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In Baptist circles, church anniversaries are celebrated with a large homecoming, fellowship, stories, and a potluck to die for. But every once in a while, it is a church funeral that pleases the heart of Christ.

I want to tell you the story of a rare assembly of devoted Christians that reached the finish line before they could celebrate their 7th anniversary. Still, the impact of this little church reverberated over at least eight countries and bore fruit multiplying 100-fold.

First, let us establish that this was no ordinary church. Well, it would have been ordinary in the first century because they met in a home, shared a weekly meal together, had no leadership hierarchy, and were spirit led in their worship style and order of service. They didn’t fit the mold of the evangelical brick-and-mortar churches that populate every street corner in the south.

They did things differently. Not because they were rebels and hated traditional churches, but because they loved the simplicity of the first-century church we read about in the New Testament. Additionally, they wanted to be a mobile force for the kingdom that could multiply, relocate and even disband if the Lord commanded them to do so. In fact, that is precisely what happened.

This little church was started in 2005 by the Brady* family in their home in South Fort Worth. It was part of a more extensive network of house churches in the DFW area. At the peak, there were seven churches in the City on a Hill Connection. They started these churches to provide a community for believers who could not meet on Sundays because of work. The little church in South Fort Worth had no fancy name (just The Way), and there were no bylaws or committees. They were simply unified by a love of Jesus and His church, plus a Christian desire to serve.

Multiple families and several singles worshiped together with this close-knit spiritual family. It was indeed a beautiful body of believers. We crossed paths with “the little church that could” back in 2009 while we were home in Texas on our missionary furlough. We met with them for three months before returning to South America.

Their meetings looked different every time they gathered, but there were common themes that replayed most weeks. An abiding love for Gods Word, a desire to obey Jesus’ commands, and a passion for providing hope to the lost and hurting led them into evangelism. A commitment to pray for the harvest fields both in America and abroad drove them to their knees in supplication, but ultimately, the “demise” of this church was its willingness to die for the sake of the Gospel.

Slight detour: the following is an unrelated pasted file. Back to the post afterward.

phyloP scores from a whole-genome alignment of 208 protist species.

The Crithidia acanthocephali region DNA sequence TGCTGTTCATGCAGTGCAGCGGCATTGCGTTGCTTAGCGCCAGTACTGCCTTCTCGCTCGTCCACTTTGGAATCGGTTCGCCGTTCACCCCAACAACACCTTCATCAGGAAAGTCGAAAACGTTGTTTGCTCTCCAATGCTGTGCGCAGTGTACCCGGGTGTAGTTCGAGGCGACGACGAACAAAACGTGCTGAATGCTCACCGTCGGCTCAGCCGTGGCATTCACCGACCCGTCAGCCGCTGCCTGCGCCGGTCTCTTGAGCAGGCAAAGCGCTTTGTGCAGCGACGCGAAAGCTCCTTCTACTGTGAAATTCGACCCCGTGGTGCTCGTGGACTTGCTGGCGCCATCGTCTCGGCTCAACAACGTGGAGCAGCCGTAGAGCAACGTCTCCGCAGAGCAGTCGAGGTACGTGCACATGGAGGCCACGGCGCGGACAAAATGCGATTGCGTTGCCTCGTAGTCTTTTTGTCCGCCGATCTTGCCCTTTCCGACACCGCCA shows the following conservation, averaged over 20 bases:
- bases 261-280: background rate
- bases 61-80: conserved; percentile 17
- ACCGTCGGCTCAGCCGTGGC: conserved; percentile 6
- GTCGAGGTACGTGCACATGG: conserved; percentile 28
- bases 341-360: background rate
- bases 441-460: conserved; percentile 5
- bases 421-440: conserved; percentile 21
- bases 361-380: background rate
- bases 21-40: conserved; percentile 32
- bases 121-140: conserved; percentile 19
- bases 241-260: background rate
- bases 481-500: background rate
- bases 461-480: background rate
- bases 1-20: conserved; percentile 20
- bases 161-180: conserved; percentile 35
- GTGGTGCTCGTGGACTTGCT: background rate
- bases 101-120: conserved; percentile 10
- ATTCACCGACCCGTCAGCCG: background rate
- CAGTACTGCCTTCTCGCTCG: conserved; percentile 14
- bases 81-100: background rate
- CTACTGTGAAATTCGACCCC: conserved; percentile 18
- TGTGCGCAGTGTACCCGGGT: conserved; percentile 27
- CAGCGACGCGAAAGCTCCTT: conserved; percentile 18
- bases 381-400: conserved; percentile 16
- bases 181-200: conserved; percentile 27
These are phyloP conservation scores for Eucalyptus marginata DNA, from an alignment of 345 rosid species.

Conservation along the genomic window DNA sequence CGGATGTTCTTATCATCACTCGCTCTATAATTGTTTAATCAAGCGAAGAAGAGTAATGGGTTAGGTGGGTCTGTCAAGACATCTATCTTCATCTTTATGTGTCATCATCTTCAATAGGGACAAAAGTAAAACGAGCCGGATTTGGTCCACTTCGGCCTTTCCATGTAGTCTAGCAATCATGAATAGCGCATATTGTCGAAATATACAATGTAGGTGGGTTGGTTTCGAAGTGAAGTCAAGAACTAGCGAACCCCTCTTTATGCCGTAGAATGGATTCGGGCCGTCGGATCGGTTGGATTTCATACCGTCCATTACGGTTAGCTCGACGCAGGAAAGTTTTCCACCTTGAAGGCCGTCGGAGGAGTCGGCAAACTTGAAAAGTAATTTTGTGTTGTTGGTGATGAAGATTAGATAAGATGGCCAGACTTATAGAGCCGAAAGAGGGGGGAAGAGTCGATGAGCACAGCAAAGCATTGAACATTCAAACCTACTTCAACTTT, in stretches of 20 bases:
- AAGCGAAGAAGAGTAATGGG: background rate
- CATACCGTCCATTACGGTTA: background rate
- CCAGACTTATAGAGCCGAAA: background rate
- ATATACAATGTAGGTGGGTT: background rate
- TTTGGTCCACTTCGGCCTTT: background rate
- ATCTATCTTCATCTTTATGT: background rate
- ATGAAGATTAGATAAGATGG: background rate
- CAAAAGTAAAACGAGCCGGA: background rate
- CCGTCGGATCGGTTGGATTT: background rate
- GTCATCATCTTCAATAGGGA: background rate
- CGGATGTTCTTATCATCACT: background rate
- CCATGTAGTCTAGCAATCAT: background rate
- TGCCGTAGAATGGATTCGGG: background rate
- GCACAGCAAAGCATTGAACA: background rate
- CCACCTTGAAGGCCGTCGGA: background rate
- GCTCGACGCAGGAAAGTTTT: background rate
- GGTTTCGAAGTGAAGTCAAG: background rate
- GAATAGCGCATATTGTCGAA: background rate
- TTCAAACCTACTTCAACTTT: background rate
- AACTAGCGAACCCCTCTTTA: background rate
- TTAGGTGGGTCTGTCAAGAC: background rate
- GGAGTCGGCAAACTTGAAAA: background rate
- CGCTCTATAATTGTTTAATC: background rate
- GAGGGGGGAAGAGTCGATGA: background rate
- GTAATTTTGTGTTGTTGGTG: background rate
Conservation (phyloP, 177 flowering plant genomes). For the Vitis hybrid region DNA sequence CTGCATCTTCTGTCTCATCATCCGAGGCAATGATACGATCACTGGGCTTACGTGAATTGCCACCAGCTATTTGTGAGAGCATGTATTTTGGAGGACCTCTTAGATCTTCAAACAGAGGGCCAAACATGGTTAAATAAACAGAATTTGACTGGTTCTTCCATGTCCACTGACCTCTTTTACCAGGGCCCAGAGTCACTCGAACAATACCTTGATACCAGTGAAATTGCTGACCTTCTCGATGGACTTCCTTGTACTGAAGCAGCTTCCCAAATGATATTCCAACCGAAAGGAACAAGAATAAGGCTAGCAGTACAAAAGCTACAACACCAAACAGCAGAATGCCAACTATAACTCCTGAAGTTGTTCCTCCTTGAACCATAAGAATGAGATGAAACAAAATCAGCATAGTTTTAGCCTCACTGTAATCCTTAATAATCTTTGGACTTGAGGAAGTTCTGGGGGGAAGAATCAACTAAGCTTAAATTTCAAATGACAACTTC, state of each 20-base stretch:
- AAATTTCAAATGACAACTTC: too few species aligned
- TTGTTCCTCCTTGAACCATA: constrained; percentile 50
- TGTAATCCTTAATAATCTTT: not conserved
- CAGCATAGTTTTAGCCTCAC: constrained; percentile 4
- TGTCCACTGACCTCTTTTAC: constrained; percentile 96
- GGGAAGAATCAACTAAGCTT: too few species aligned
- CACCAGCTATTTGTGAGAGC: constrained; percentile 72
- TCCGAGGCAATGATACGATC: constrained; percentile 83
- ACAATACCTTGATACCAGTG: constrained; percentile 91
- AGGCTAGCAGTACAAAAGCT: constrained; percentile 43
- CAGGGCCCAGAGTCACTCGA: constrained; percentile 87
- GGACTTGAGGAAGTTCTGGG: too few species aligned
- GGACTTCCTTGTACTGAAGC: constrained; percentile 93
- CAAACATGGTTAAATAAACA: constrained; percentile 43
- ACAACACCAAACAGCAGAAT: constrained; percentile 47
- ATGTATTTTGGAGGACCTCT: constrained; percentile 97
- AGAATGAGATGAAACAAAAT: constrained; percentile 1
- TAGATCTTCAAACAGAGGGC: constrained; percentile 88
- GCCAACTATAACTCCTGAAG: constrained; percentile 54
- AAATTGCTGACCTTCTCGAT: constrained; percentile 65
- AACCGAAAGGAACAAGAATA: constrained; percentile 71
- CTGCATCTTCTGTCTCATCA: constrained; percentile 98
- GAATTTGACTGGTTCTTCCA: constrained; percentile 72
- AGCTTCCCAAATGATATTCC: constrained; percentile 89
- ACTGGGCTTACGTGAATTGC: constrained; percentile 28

Their mustard seed ecclesiology believed that multiplication and obedience were higher callings than longevity.

In fact, this little church didn’t survive long. It flamed out in less than seven years. But it died in the most beautiful and biblical of ways. 80% of its members packed up their lives and moved to the mission field. In fact, the little south Fort Worth church didn’t really die at all, at least not in the eternal sense. The seeds of the church were obediently planted, only to sprout and germinate as new house churches both in America and on foreign soil. This little church bore so much fruit that even after hours of research, I couldn’t track it down all the fruit.

Two families went to South Asia, One to Colombia, and another went to Turkey. We went back to Peru and later to Uganda. Then later, two other families went to The Dominican Republic and Kenya.

The only church members who did not move overseas were the Fino family, and they sent two of their daughters to the mission field as they maintained a posture of prayer and support.

Overall, the shift in “The Way” resulted in hundreds of new believers and scores of churches. God has done mighty things because of this church’s sacrifice and I think there is a lesson here to be learned.

Things are not always what they seem on the outside. Detractors of house church ideology might say they are short-lived and flame out. They may prefer a more western style of ecclesiology.

But from an insider’s perspective, this church didn’t burn out and die. It was a seed pod that exploded and perpetuated the kingdom into exceedingly dark places worldwide. In fact, these are the very kind of New Testament Churches that go on to change the world.

*name changed for security reasons

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